How do you classify real numbers?

2 Answers
Apr 16, 2018

Answer:

Irrational and rational numbers
Rational numbers: integers, whole numbers, counting/natural numbers

Explanation:

Real numbers are either irrational or rational. Rational numbers can be written as fractions (using two integers, such as #4/5# or #-6/3#). Terminating decimals and repeating decimals are examples of rational numbers.

Rational numbers: #3, -9, 12, -777, 0.3bar3, 12/7, 0.46, 0.16bar6#

Irrational numbers: #sqrt2, sqrt3, sqrt5, 2sqrt3, -sqrt13, pi#

There are several different groups of rational numbers. There are integers, whole numbers, and counting/natural numbers. Integers do not have decimals. They can be positive or negative.

Integers: #6, 16, -72, 89, 23, -1, 0#

Whole numbers are all non-negative integers. Examples include #16, 0, 23, 45559#.

Natural/counting numbers are all positive integers. (We don't start counting from zero).

Counting numbers: #1, 2, 3, 4, 5...#

Apr 17, 2018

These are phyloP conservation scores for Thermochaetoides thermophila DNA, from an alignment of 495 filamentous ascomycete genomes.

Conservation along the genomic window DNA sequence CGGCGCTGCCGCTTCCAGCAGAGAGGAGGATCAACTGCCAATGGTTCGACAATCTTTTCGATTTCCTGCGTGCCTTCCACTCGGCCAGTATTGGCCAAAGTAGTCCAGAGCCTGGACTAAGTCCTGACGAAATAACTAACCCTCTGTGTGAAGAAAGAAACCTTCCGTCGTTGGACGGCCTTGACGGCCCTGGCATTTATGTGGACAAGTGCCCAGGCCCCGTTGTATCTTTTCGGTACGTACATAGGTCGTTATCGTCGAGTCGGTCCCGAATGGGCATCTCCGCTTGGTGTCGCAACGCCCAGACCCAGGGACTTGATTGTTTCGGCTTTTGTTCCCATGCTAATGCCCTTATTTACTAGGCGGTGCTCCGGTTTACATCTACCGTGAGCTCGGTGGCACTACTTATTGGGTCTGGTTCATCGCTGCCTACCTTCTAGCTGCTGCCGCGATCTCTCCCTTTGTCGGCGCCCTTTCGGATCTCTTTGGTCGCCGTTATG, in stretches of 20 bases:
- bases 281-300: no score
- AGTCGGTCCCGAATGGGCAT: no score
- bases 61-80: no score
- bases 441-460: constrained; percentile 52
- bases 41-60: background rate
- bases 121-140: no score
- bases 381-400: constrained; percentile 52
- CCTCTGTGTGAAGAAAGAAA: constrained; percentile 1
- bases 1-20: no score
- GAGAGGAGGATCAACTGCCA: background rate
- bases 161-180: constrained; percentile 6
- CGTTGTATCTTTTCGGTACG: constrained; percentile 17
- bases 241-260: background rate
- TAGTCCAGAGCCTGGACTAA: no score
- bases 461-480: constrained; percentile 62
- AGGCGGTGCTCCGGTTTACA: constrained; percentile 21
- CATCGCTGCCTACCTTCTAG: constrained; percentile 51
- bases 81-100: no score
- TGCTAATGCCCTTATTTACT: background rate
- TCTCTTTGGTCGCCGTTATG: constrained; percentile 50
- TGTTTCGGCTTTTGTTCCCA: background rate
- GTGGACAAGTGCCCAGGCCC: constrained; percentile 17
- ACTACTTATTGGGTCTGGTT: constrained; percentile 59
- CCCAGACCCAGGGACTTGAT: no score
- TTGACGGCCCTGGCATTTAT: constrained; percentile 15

Answer:

Read below.

Explanation:

Let's start with counting numbers.

These are whole numbers you are familiar with. #(1,2,3,4,...)#

Any opposite numbers to counting numbers are negative whole numbers. #(...,-4,-3,-2,-1)#

All of these numbers and #0# form a group of integers.

Now, any number that can be written as a fraction #a/b# where #a# and #b# are integers and #b# is not equal to zero are called rational numbers. These include all the integers, any finite decimals, or repeating decimals (decimals that have a pattern).

Any number that can't be written as #a/b# are considered irrationals. They can be written in decimal, but they go on forever without any pattern (And there is a way to prove this).

All of the rational numbers and irrational numbers are considered real numbers. Notice here that all of these numbers lie on a straight number line.

Any number that lies outside the number line is a not real number.
For example, we can extend the 1-D line to 2-D plane with complex numbers on it.

You could even extend the plane to 4-D space and even to 8-D space. Interestingly, that is where the extension stops. Note here that there is no 3-D number system nor any number between 3 and 8.